If you’re old enough to have frequented arcades in the late eighties and nineties, there’s a good chance you’re familiar with Operation Wolf. You might have played its two sequels, too. Being one of the first lightgun games, you couldn’t miss it, especially as the cabinet came equipped with a large submachine gun protruding out of it. And that was perhaps the best thing about Operation Wolf: even your standard weapon was something fantastically destructive.
It’s a shame that the same can’t be said about Operation Wolf Returns: First Mission VR, a reboot of the series made to capitalise on virtual reality. While there is a submachine gun here, it has limited ammo. And so if you run out, you have to revert to using your unlimited ammo pistol, or make use of one of the other limited-ammo weapons at your disposal. Boo! Ultimately, though, that’s the least of the problems you’re likely to have with this game.
Tasking you with taking down a new criminal organisation that’s said to be developing a new super weapon as well as engaging in other unscrupulous activities, Operation Wolf Returns: First Mission VR sends you on a variety of missions throughout its main campaign. Each mission is split into numerous stages, and laying in wait at the end is a boss fight. So far, so predictable. For the most part, the gameplay remains faithful to the original: you move through areas automatically, and when enemies rear their heads, you try to shoot them as fast as you can. All the while, there are civilians to save, and if you happen to shoot one, you’ll be penalised.
Spicing this new version up somewhat is the introduction of a range of weapons. In addition to being able to throw highly destructive grenades, there are pickups that allow you to wield an automatic rifle and a shotgun, both of which you have to aim realistically with both hands versus just the one hand required for your pistol and the SMG. Sometimes you can get your hands on special weapons, too, such as rocket and grenade launchers. Needless to say, you have a veritable arsenal at your disposal.
Making effective use of them all during gameplay can be a bit awkward, though. Even on its easiest setting, Operation Wolf Returns: First Mission VR can be overwhelming. Enemies are often thrown at you en masse, and keeping track of them all can be very hard indeed. While you’re dealing with some at one side of an area, those out of view at the other side might be firing at you – and bullets that you can’t see you can’t dodge. Throw in having to adapt between firing one-handed and two-handed guns into the mix, and you have a game that leaves you feeling like you’re trying to spin multiple plates at times.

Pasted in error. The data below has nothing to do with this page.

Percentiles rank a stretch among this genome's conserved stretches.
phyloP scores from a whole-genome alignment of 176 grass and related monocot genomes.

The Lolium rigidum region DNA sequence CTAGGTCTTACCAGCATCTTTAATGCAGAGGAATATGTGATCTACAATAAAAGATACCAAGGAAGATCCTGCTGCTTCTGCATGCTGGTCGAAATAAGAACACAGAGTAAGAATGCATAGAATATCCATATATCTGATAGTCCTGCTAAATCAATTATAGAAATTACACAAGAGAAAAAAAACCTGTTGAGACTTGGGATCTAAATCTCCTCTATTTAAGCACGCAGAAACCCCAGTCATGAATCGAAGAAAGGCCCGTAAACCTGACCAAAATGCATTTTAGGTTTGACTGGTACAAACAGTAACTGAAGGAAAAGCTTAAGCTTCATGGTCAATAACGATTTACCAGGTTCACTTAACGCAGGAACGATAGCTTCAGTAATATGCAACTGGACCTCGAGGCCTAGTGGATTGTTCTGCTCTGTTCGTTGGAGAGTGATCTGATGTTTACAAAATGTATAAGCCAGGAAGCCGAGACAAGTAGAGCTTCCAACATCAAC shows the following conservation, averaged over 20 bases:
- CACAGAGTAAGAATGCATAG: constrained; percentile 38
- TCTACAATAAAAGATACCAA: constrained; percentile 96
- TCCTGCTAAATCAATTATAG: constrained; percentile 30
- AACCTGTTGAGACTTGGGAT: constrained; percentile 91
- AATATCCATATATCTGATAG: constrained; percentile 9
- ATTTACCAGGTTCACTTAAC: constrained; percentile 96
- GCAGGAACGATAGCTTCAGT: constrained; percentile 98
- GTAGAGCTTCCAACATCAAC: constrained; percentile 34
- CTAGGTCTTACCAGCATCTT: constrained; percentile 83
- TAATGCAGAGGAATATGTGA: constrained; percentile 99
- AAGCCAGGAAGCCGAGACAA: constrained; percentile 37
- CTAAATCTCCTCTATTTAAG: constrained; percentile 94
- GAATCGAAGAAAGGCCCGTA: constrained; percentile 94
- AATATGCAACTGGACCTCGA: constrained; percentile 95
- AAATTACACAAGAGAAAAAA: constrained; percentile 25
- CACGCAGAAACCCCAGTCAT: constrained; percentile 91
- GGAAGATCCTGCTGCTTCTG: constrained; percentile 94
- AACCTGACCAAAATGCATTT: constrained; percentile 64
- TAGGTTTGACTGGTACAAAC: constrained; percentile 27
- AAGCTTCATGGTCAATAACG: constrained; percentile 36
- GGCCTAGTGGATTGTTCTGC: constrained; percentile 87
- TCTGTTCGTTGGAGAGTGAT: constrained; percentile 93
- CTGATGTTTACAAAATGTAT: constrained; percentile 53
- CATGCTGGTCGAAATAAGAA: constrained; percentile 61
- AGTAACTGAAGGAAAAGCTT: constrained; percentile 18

In fact, Operation Wolf Returns: First Mission VR can simply feel unfair, constantly throwing enemies at you instead of finding other ways to be fun and challenging. And then there are the bosses, some of which can only be described as bullet sponges. You’re left with a pretty uneven experience: it’s genuinely entertaining in parts but also utterly frustrating in others, especially when things don’t work quite like they should. In one section that involves taking control of a mounted turret, for example, the game decided that it would suddenly make it nearly impossible to aim, cuing us to to struggle through a lengthy standoff – while making use of multiple continues – so we didn’t have to start the stage again from scratch.
Technically, Operation Wolf Returns: First Mission VR isn’t all that impressive. It’s disappointing that when you shoot down a helicopter, for example – there’s no feeling of destruction. It’s saved, however, by a charming art style that at least gives it some humour and character. Performance remains solid, too. Add in lightning fast loading times and haptic feedback, and you have a game that makes decent use of the power of PS5 and PSVR 2 at least.
It won’t take you long to complete all of the missions in Operation Wolf Returns: First Mission VR – perhaps a couple of hours. But thanks to a scoring system you might return to beat your high score and get a better rank. There are multiple difficulty levels, too, and there’s a survival mode that allows you to see how far you can get. All in all, you can’t grumble too much considering the game’s nature and its asking price.
We’d be lying if we said we weren’t disappointed by Operation Wolf Returns: First Mission VR. Our expectations weren’t outlandish; we just wanted another Operation Wolf game where the guns were our Sense controllers. While Operation Wolf Returns: First Mission VR somewhat fulfills that wish, it adds in needless complications and needs a little more fine-tuning and polish to really shine. If you have some love for the series this will serve up some entertainment, but it won’t replace the feelings you have for the classics.